We wish someone would say to us as they said to Rika, “You can do it. I know you can.” Or maybe we wish someone would just know that we are struggling or need an encouraging word. We need someone to notice, and maybe we can take on the pleasure of noticing the struggles of other people. Today you may have the opportunity to say to someone, “Good for you. Well done.” Or you might say, “You can do it. You have perseverance and talent or . . . ”

You may not think of yourself as an encourager, but you probably are. You can do it.

Wheelchairs and Floods

Someone should invent mud shoes for wheelchairs. Our cabin in the Hill Country of Texas was hit by a wall of water in a flash flood last week that left mud everywhere, driveway, ramps, steps, yard, inside the water pump. The pump is critical because you can’t use water to wash off the mud.  For a while, I and my wheelchair were parked, and all I could use was my mouth to call service people. Helping hands took up carpet, shoveled mud, etc., but it reminded me that everywhere across the United States are people in wheelchairs who get flooded or burned out or some other calamity, and often there is no one to help them.

Hurricane Katrina  evacuees in wheelchairs often found Red Cross Centers and other facilities ill equipped to handle them. Knowledge of the needs of these persons is often unclear, and they have no idea who is going to show up at their facility. Many churches and church camps came to the rescue, most of them having connections to persons who could provide access to battery chargers for electric wheelchairs (The battery is different from a car battery!), repair for manual wheel chairs and some for walking aids for persons with mobility problems.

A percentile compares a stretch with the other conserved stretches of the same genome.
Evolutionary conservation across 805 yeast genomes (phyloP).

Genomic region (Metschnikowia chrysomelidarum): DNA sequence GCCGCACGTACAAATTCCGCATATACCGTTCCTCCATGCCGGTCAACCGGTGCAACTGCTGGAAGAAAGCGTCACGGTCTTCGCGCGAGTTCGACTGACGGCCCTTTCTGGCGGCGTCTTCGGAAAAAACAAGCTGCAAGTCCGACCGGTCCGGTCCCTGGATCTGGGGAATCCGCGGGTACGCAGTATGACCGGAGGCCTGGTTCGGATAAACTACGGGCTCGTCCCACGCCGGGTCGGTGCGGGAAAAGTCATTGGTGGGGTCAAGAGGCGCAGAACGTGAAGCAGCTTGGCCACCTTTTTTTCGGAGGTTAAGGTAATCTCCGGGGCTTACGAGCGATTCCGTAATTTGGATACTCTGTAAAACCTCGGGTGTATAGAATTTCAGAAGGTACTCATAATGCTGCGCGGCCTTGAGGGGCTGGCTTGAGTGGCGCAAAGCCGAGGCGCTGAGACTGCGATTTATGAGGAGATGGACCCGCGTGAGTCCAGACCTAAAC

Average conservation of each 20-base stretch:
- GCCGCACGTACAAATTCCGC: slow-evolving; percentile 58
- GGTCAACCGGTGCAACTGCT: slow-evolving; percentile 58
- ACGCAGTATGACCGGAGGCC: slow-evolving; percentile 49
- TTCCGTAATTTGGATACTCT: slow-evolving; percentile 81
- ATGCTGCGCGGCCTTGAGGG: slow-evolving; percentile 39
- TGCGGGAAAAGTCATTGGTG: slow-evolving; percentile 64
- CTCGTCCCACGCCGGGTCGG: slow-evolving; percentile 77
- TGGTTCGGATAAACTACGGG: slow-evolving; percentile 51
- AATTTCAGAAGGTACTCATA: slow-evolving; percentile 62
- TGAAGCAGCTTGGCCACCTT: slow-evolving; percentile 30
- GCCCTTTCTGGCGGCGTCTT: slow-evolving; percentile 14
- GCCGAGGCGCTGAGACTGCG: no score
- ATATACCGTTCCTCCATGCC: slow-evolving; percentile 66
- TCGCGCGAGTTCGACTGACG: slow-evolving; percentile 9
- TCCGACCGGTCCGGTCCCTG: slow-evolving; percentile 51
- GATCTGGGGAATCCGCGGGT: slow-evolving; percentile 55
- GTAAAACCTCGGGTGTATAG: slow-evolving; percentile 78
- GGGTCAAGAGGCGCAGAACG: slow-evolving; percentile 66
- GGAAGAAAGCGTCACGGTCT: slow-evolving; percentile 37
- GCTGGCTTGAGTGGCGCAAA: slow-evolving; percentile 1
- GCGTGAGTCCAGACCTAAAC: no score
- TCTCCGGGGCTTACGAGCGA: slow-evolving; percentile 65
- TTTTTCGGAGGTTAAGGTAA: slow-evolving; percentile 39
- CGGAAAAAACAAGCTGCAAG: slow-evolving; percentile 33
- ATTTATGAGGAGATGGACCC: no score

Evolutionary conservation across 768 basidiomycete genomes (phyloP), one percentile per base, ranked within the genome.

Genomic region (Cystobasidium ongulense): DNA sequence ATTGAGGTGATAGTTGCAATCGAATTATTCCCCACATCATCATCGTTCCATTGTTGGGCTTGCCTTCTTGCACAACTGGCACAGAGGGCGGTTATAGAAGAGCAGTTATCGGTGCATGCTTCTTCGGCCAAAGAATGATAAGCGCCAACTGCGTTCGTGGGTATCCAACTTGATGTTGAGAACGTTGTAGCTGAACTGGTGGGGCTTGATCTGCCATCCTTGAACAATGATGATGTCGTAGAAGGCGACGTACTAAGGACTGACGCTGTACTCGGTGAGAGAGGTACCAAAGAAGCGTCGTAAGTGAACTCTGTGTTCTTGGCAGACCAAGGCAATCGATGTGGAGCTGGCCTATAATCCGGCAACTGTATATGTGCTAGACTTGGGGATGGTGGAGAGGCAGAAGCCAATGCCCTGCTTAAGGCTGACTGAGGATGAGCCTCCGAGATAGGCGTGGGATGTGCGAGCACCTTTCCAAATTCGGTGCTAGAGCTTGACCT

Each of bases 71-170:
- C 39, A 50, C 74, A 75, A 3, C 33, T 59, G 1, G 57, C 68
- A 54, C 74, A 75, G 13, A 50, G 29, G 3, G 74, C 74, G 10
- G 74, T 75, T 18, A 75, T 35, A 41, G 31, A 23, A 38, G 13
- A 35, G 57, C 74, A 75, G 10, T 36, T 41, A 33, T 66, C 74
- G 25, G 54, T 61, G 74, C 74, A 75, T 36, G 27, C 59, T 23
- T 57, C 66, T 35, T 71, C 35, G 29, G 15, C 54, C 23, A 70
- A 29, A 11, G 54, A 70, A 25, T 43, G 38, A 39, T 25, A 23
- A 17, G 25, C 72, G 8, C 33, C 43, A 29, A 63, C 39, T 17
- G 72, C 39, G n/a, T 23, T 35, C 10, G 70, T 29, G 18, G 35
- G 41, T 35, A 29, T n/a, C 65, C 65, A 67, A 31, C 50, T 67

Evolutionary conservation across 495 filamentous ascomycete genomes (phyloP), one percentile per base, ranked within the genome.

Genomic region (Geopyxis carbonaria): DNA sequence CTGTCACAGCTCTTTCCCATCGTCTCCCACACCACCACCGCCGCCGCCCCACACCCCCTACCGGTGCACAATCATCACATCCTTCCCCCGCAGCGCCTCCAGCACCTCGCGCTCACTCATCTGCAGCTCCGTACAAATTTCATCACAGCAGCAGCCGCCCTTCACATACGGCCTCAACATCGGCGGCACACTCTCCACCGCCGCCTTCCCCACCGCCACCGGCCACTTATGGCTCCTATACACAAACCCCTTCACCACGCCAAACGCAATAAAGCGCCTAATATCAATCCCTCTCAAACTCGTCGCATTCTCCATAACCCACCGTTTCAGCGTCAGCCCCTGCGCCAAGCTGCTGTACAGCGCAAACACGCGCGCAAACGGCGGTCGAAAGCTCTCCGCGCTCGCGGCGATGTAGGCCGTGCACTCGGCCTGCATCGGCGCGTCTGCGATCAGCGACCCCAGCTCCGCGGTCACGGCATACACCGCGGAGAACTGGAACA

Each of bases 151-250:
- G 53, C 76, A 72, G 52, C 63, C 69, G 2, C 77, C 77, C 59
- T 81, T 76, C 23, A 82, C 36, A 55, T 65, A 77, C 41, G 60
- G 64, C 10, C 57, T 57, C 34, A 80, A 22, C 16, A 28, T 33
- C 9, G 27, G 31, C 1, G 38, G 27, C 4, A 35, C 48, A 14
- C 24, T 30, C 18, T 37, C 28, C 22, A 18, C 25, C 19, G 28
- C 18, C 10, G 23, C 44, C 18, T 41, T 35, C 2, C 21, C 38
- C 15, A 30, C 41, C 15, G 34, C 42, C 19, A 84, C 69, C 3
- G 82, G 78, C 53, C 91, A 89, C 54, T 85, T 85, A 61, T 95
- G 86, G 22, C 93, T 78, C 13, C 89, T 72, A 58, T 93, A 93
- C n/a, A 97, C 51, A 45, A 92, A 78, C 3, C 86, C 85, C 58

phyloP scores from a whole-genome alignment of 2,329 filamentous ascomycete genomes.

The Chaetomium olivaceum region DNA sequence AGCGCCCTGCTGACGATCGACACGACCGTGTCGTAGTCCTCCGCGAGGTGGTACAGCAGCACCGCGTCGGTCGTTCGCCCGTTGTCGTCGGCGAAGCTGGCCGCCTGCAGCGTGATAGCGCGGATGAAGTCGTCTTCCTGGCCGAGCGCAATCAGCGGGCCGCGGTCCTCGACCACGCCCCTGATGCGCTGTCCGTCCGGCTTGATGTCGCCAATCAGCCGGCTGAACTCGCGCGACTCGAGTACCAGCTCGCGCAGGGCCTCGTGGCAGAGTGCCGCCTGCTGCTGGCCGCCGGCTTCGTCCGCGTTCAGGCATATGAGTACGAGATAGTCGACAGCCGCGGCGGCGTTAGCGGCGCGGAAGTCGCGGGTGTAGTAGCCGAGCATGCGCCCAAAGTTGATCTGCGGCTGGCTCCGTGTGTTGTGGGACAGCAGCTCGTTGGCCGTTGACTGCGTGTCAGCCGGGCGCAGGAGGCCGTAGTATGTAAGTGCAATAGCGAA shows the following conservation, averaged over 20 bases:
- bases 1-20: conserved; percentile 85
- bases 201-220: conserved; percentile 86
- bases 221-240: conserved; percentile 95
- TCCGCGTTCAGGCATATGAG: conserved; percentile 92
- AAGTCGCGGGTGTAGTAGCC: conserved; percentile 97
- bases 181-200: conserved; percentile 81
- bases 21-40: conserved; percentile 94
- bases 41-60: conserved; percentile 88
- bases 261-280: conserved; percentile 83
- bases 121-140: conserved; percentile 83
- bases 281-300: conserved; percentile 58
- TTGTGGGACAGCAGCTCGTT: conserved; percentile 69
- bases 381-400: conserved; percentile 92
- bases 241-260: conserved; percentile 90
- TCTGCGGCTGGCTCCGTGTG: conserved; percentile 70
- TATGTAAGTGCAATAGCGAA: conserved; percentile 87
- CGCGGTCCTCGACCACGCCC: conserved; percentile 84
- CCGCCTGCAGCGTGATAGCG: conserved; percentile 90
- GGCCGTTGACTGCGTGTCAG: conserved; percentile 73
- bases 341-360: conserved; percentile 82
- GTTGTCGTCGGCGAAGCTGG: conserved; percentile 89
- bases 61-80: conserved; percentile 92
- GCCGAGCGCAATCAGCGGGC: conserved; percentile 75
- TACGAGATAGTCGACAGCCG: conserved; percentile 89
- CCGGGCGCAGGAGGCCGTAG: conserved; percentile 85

During the flood of 2002 when I asked FEMA for a ramp, they allowed it wasn’t their jurisdiction, and they told me to contact the Office of Aging in Austin, Texas. That office had no idea what I was talking about. “Your ramp washed away? Talk to FEMA.” Disability issues fall through the crack of not belonging to everyone or anyone, so it’s important to advocate for ourselves and those we know. Meanwhile, help a person you know solve a ramp problem. In my case, my kids took  our bright blue, warped front door that had been ruined, and made it into a ramp. I loved that door and hated to give it up later.

Well informed churches and individuals can make a difference in times of crisis, especially if they have prepared in advance. For information about what your church can do to prepare internally for needs during a crisis, check out Emergency Planning for Special Needs on my site. The site gives you connections to national emergency help, and also tells you about an emergency Go Bag that you grab to take with you in case of an emergency. If you have disability and medication issues, this could save your life. If you are in a wheelchair, why not volunteer your expertise with the Red Cross or the disaster planning group in your community?

In my case, the mud got shoveled, and I am back on the precious ramps, can even get into the house. Life gets back to normal, and every day I am thankful for family and friends who help.